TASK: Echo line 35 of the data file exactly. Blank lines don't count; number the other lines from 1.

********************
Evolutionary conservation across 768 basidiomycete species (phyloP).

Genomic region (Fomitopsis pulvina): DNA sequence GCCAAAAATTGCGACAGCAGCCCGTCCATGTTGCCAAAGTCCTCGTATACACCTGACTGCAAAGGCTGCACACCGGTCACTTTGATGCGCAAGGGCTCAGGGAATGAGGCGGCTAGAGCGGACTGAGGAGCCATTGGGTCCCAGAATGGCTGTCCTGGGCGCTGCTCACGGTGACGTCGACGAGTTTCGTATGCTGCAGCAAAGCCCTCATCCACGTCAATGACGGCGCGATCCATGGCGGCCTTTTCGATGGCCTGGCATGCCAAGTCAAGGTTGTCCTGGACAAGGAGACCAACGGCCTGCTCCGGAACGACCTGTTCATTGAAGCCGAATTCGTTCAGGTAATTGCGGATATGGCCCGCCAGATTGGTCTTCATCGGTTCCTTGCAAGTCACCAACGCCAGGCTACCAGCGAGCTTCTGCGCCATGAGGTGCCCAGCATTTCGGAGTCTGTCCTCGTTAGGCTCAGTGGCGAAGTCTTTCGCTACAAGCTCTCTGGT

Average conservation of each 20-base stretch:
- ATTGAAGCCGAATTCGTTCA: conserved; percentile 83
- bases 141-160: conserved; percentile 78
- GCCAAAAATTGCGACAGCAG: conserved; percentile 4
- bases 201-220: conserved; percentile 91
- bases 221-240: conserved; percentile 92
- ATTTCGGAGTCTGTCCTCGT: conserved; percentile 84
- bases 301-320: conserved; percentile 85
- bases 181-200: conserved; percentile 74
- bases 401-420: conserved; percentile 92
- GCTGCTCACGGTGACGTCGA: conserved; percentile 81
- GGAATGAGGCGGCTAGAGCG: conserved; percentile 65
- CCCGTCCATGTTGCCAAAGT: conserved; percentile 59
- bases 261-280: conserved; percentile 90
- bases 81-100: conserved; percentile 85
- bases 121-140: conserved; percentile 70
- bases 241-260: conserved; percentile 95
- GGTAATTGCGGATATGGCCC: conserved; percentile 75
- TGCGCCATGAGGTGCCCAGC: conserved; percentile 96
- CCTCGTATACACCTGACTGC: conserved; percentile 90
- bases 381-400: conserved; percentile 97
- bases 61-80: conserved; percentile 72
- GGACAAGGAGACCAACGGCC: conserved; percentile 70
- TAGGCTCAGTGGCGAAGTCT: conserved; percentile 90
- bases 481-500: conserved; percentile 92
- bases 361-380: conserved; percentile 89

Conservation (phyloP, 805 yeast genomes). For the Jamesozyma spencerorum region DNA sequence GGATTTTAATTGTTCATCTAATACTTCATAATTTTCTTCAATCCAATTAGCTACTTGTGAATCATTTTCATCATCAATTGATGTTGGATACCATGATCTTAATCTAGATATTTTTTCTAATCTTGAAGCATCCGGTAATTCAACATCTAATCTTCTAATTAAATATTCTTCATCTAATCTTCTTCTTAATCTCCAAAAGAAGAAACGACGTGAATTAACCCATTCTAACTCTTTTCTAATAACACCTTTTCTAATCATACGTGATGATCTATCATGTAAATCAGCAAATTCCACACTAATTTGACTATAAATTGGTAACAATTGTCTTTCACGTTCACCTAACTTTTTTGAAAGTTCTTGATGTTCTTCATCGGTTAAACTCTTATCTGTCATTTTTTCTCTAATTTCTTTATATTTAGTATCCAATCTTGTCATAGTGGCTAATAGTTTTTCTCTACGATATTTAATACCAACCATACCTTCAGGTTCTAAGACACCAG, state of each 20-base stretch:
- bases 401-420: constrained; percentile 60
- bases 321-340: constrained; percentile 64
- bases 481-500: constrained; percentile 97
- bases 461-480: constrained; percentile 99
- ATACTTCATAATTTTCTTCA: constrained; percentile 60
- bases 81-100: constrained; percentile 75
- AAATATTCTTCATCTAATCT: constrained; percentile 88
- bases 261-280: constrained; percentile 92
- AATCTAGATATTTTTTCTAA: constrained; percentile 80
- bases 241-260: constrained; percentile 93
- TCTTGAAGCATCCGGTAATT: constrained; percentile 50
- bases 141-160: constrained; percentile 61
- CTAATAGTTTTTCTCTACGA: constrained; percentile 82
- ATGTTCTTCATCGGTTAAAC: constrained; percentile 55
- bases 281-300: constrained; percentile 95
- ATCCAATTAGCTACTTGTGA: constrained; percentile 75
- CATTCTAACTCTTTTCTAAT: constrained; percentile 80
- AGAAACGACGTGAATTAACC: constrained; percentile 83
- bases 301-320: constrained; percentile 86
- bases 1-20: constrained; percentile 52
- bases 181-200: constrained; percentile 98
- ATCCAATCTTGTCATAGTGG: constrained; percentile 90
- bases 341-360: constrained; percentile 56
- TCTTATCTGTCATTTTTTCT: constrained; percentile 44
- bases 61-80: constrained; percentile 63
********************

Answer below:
- bases 81-100: constrained; percentile 75